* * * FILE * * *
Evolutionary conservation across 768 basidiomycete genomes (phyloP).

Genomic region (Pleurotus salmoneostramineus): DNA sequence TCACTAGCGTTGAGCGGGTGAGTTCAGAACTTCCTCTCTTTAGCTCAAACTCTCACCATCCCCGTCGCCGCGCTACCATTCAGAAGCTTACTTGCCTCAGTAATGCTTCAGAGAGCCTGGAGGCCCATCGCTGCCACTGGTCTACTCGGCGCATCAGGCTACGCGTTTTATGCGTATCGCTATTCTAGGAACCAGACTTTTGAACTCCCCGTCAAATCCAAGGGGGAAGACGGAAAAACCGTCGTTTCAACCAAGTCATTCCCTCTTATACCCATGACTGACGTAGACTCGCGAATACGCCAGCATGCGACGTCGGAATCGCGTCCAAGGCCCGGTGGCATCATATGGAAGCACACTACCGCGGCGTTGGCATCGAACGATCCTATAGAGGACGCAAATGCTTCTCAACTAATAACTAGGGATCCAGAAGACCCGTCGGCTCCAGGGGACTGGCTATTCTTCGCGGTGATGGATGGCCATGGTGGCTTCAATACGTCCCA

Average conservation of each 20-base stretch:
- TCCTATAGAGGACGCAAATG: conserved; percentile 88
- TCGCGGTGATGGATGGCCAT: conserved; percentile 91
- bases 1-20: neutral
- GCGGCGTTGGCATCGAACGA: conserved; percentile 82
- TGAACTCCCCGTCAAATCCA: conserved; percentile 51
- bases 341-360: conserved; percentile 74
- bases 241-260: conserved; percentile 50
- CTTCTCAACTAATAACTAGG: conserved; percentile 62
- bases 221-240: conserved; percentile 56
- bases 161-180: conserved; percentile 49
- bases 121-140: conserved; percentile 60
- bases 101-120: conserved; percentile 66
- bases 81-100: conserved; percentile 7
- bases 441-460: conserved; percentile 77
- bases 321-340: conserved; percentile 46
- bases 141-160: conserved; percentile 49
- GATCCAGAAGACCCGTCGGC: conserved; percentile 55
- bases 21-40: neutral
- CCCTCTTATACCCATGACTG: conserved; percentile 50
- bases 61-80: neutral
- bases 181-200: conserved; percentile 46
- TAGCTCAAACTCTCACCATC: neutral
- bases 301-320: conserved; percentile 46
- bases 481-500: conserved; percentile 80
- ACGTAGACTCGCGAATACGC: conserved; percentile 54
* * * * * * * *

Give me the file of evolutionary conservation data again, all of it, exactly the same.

Evolutionary conservation across 768 basidiomycete genomes (phyloP).

Genomic region (Pleurotus salmoneostramineus): DNA sequence TCACTAGCGTTGAGCGGGTGAGTTCAGAACTTCCTCTCTTTAGCTCAAACTCTCACCATCCCCGTCGCCGCGCTACCATTCAGAAGCTTACTTGCCTCAGTAATGCTTCAGAGAGCCTGGAGGCCCATCGCTGCCACTGGTCTACTCGGCGCATCAGGCTACGCGTTTTATGCGTATCGCTATTCTAGGAACCAGACTTTTGAACTCCCCGTCAAATCCAAGGGGGAAGACGGAAAAACCGTCGTTTCAACCAAGTCATTCCCTCTTATACCCATGACTGACGTAGACTCGCGAATACGCCAGCATGCGACGTCGGAATCGCGTCCAAGGCCCGGTGGCATCATATGGAAGCACACTACCGCGGCGTTGGCATCGAACGATCCTATAGAGGACGCAAATGCTTCTCAACTAATAACTAGGGATCCAGAAGACCCGTCGGCTCCAGGGGACTGGCTATTCTTCGCGGTGATGGATGGCCATGGTGGCTTCAATACGTCCCA

Average conservation of each 20-base stretch:
- TCCTATAGAGGACGCAAATG: conserved; percentile 88
- TCGCGGTGATGGATGGCCAT: conserved; percentile 91
- bases 1-20: neutral
- GCGGCGTTGGCATCGAACGA: conserved; percentile 82
- TGAACTCCCCGTCAAATCCA: conserved; percentile 51
- bases 341-360: conserved; percentile 74
- bases 241-260: conserved; percentile 50
- CTTCTCAACTAATAACTAGG: conserved; percentile 62
- bases 221-240: conserved; percentile 56
- bases 161-180: conserved; percentile 49
- bases 121-140: conserved; percentile 60
- bases 101-120: conserved; percentile 66
- bases 81-100: conserved; percentile 7
- bases 441-460: conserved; percentile 77
- bases 321-340: conserved; percentile 46
- bases 141-160: conserved; percentile 49
- GATCCAGAAGACCCGTCGGC: conserved; percentile 55
- bases 21-40: neutral
- CCCTCTTATACCCATGACTG: conserved; percentile 50
- bases 61-80: neutral
- bases 181-200: conserved; percentile 46
- TAGCTCAAACTCTCACCATC: neutral
- bases 301-320: conserved; percentile 46
- bases 481-500: conserved; percentile 80
- ACGTAGACTCGCGAATACGC: conserved; percentile 54